Cycling clubs are the backbone of grassroots cycling. A home for beginner cyclists and intermediate riders, right through to racers earning their stripes: the purpose of a cycling club has always been to help its members grow, progress and support the sport.
Despite their important role, many clubs have experienced a change in culture in recent years. Culture of any sort is a constantly evolving beast, so this shouldn’t come as a shock – but the nature of the mutation is undoubtedly causing discomfort among the ranks. Some cycling clubs are fragmenting; others are forming, whilst sadly some are slowly declining.
We’ve explored the changes, to find out why racers in many established organisations are moving away to form their own smaller groups, and what it is that makes a successful and multicultural cycling club.
Sportives vs Racers
Chairman at Redhill Cycling Club, Adrian Webb has seen the decisive change happening over recent years. Describing the process, he said: “With Redhill when I first became chairman, I [as a moderate pace rider] would be going on rides with some of the best racers, as well as someone who was 70-years-old. The racers would take their pace down for that ride, and then put themselves through their paces during structured training and races. Those sorts of groups were high etiquette, very sociable, very manageable, and there was a sort of integrity and respect. Then there was a sudden surge in membership. Those people didn’t have the same etiquette, and as a result riders weren’t learning from the best any more.”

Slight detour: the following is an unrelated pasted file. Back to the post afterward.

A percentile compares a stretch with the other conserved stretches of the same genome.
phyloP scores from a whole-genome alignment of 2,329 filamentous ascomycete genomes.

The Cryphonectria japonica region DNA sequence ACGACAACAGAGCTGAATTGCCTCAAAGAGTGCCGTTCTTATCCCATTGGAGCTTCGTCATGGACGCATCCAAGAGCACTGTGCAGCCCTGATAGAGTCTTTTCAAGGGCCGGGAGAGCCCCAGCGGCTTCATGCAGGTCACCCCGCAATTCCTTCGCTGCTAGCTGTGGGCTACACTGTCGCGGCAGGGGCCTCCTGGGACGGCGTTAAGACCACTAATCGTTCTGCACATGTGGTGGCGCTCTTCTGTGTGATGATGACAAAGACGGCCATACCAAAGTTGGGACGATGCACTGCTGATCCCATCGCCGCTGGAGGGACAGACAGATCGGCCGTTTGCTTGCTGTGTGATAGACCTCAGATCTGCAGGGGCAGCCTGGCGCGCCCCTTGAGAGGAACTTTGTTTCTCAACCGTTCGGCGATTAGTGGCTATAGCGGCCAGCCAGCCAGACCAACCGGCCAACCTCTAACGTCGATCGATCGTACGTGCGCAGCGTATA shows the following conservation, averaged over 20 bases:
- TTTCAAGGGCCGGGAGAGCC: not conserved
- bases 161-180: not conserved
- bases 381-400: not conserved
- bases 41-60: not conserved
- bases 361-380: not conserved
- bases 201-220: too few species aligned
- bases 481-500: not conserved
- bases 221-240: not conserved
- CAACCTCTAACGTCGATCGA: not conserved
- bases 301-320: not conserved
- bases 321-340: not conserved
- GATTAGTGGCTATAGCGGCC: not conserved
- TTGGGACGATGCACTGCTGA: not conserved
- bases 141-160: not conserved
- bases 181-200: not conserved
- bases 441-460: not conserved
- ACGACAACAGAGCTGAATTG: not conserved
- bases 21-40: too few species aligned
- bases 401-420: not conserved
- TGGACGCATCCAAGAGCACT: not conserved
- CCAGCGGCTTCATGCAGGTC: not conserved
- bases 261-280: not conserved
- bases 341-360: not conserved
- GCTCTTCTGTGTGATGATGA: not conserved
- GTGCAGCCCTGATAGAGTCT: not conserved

“When I first became chairman, I [as a moderate pace rider] would be going on rides with some of the best racers, as well as someone who was 70-years-old.”
Explaining the current situation, which is far from limited to Redhill and something that’s happening at a large number of established clubs, he said: “The response of the ‘top end’ of the club to the bulge in the middle – that doesn’t carry through the ethics of an old fashioned club – has been to move on. And now it’s hard for the club to improve because there’s no formative role models.”
One ‘break-off’ club, formed by members from established clubs across Surrey and outer London, is Paceline-RT. Co-founder Gareth Thomas explained the mentality behind forming the new club which emerged in 2015, saying: “There was such an influx post-2012 Olympics in the ‘cycling-boom’ that clubs had a high turnover of members who would stay for 1 year, or use clubs as a short-term fix to train for sportives or Gran Fondos. A lot of the newer cyclists had varying range of fitnesses, but commonly lacked the group skills that they would otherwise have learned from the more experienced club members. The result was that the racing minority or more experienced riders had became, or felt, alienated.”
National Hill Climb, Masters Crit and Road Race champion Maryka Sennema was involved in the launch of the club and agreed: “We had 8 founders and all of us came from established large clubs who were dealing with a big change in demographic of their membership, not to mention huge and unchecked growth.”
Their goal as a club now is to continue to grow, drawing in racers and non-racers keen to be a part of a community, with a special focus on attracting more women.
“There was such an influx post-2012 Olympics… that clubs had a high turnover of members. The racing minority riders had became, or felt, alienated.”